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Mortgage Rate Trends: Weekly Market Commentary & Forecast

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Velocity Of Rate Rise Slows

December 2, 2016 -- Mortgage and other interest rates are still in a firming pattern, but the speed of the increases has slowed of late. Given all the concerns about the modestly higher rate environment as we close 2016, that's a good thing.

The considerable rise in mortgage rates may not yet have come to an end, given the improving economic situation. To the extent that the bump has been fostered by hopes for a more business-friendly administration, with perhaps more favorable tax and trade policies, these investor hopes may yet be dashed, given the political process yet to come. However, we won't know this until time wends its way forward, but for the moment at least, investor positioning for both a faster growth environment and to try to get ahead of possible regulatory changes is well underway.

With a Fed meeting coming up and the holiday season getting into full swing, we don't expect to see much change firm trend for rates at the moment, but a leveling off does seem most likely in the weeks ahead.

Those weeks will include a Fed meeting on the 13th and 14th, where it is now a virtual certainty that the central bank will lift the federal funds rate by a quarter percentage point. This will be the first change in a years' time, and the second of what is likely to be a protracted process of normalizing interest rates, a process that is expected to take years yet. The Fed last expressed that it was waiting for "some" additional signs of firming economic growth, and there certainly have been sufficient signals of late that would meet that goal.

Perhaps the most important figure is November's employment report, the last look as the labor market before the policy meeting. Although a bit of mixed bag, the economy produced 178,000 new jobs in November, up a bit from a downwardly-revised 142,000 hires in October, but certainly solid enough at this stage of the economic expansion. October's subtraction of 19,000 jobs was offset by the addition of another 17,000 to the September total. Average hourly earnings faltered a bit, sliding by 0.1 percent for the month but are almost 2.5 percent above a year ago. The unemployment rate slumped by 0.3 percent to land as 4.6 percent, a cyclical low, but that was more than partly the result of a second consecutive decline in the labor force, and the participation rate dropped back to 62.7 percent, the lowest since June.

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Employment gains in the fourth quarter are running rather cooler than those seen in the third, where a broad aggregate measure of growth was nudged upward. The preliminary reading for Gross Domestic Product in the third quarter was raised to a 3.2 percent annual rate, the fastest pace in two years. During the period, a 1.8 percent rise consumer spending pushed the top-line figure up even as this contribution to growth was actually lower in the third quarter than in the second. An increase in exports and inventories contributed the remainder of the increase, but it's not yet clear if this trend has continued in the fourth quarter.

As far as price pressures go, they chilled a little in the period, with the "core" Personal Consumption Expenditure index ticking down to 1.7 percent from 1.8 percent. The Fed wants to see the core PCE at a 2 percent level (or even perhaps a little higher) but inflation continues to have insufficient traction to make it to that level. The Fed has stated that it does not need to see inflation actually at this level to consider making a change to rates, only that it wants to be reasonably certain that progress toward its goal over time is likely.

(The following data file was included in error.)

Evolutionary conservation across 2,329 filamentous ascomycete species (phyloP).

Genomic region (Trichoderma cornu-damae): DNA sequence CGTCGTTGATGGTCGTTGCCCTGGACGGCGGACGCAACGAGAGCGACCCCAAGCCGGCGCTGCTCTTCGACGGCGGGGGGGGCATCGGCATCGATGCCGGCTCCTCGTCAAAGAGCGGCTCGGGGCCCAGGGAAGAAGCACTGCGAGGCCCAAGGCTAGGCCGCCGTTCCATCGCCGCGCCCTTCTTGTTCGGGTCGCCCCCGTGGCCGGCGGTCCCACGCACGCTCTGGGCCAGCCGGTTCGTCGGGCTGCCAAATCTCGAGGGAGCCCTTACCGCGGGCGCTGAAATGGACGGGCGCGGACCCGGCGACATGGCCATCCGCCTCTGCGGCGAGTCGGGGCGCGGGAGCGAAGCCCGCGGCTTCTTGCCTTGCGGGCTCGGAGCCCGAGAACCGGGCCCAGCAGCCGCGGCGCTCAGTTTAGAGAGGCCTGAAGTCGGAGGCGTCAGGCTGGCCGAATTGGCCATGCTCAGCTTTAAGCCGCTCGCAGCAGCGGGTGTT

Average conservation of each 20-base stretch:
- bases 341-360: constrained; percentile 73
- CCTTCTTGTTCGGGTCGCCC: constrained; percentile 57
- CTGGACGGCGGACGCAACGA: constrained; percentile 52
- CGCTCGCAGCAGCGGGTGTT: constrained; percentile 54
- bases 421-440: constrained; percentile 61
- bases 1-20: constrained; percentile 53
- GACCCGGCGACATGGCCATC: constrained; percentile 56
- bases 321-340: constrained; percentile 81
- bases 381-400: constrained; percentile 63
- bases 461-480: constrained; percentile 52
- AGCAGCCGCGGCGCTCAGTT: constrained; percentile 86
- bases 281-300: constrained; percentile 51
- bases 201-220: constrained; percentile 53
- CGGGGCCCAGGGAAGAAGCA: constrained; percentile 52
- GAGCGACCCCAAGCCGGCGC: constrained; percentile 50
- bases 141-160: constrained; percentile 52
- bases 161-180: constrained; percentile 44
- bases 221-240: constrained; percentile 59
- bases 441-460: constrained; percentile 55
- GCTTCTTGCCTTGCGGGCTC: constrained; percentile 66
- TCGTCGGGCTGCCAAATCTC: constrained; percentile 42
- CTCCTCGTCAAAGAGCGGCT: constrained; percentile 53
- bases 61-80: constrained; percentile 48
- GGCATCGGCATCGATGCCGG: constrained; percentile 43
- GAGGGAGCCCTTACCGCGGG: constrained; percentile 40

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In contrast to the higher GDP estimate, economic growth seems to be still running at a lumbering page. At least that's the conclusion that can be reached from the Fed's latest summary of regional economic conditions, called the Beige Book. The report that covers the six-week period up through November 18 noted that 3 of 12 Fed districts reported "moderate" aggregate growth during the period; 4 others reported "modest" growth, and 3 reported "slight" expansion in activity. The two remaining areas noted "mixed" or "flat" activity, and collectively, there was nothing in the report to suggest any acceleration in growth; employment continued to expand, wage growth was characterized as modest and overall inflation pressure was said to be slight. Looking back to the same report from a year ago, when the Fed last made a change to rates, the general tenor of the report was much the same, so there's nothing to be seen here to give the Fed pause this month.

Manufacturing activity is edging higher, too. The Institute for Supply Management reported that its manufacturing barometer moved 1.3 points higher in November, landing at a fair value of 53.2 for the month, the strongest reading since June. Measures of current production and new orders edged higher and a recent firming in employment remained in place for a second consecutive month, the first such string this year. That said, should it prove durable, the recent strong rise in the dollar may put a crimp in exports, perhaps sapping some of the recent manufacturing gains. Domestic conditions may be improving a bit more though, what with a more stable energy sector and consumers who are likely to continue to spend.